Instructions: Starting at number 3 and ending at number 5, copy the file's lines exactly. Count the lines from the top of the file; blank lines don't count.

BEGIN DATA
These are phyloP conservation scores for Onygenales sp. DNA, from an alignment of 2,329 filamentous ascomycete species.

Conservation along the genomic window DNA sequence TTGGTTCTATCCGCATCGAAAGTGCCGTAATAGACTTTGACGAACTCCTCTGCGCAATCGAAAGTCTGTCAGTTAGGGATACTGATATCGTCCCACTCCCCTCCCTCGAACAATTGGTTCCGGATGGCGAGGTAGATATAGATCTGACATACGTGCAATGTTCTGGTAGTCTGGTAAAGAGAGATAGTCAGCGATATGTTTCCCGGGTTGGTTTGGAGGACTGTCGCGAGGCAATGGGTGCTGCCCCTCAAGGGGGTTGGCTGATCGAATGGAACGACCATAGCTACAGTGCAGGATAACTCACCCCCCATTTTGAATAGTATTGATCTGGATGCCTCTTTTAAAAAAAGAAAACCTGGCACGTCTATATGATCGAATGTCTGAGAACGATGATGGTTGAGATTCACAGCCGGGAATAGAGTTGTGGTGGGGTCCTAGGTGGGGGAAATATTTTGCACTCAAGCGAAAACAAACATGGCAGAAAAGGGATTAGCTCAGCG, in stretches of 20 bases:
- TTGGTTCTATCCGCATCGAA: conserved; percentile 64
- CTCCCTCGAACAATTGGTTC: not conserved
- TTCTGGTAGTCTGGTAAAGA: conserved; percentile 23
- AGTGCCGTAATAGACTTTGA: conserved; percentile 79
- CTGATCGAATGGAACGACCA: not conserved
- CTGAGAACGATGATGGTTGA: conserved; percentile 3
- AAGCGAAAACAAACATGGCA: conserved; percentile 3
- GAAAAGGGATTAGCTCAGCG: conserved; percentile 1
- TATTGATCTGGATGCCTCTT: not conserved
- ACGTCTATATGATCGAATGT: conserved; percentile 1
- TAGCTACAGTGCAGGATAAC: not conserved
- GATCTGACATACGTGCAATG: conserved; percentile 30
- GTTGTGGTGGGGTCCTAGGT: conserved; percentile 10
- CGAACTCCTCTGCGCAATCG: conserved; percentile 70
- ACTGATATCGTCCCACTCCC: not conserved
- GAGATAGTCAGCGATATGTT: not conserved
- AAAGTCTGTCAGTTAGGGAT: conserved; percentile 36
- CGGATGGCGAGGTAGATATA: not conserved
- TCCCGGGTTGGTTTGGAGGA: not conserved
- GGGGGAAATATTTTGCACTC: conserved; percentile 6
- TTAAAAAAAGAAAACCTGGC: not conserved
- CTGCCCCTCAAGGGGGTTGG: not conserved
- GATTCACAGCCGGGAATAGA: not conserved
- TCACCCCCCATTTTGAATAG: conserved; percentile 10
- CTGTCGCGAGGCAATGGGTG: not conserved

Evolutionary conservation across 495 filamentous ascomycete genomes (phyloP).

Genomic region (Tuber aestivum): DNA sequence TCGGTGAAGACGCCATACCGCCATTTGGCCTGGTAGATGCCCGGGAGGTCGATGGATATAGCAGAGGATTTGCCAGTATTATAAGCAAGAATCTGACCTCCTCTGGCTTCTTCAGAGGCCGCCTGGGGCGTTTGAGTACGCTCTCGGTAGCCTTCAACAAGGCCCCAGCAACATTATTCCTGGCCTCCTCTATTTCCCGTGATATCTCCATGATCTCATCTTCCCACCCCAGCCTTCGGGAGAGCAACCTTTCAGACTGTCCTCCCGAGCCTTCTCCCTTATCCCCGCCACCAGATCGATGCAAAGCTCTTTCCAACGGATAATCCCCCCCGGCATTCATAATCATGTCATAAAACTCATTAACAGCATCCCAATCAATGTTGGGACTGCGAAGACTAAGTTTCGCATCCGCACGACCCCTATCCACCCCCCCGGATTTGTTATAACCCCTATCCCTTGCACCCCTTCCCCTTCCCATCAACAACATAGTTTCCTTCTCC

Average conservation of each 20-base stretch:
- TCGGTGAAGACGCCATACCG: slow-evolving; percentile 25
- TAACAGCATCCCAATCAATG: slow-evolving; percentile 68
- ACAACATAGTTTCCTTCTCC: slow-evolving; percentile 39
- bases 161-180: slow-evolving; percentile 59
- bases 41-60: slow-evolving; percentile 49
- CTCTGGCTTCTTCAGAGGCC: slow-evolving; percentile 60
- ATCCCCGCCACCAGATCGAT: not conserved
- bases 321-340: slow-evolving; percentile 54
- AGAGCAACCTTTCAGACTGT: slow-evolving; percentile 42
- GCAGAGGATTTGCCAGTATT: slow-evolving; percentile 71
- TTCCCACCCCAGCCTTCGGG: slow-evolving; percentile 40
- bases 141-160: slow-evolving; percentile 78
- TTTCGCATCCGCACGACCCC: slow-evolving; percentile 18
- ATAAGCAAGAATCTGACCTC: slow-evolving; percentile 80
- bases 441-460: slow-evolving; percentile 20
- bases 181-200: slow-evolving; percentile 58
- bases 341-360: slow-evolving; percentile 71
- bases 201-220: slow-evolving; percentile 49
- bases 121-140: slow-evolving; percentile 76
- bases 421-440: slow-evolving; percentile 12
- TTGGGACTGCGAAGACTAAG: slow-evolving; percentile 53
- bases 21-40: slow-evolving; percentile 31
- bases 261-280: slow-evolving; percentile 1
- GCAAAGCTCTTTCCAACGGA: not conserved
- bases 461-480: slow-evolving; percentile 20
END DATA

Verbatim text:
- TTGGTTCTATCCGCATCGAA: conserved; percentile 64
- CTCCCTCGAACAATTGGTTC: not conserved
- TTCTGGTAGTCTGGTAAAGA: conserved; percentile 23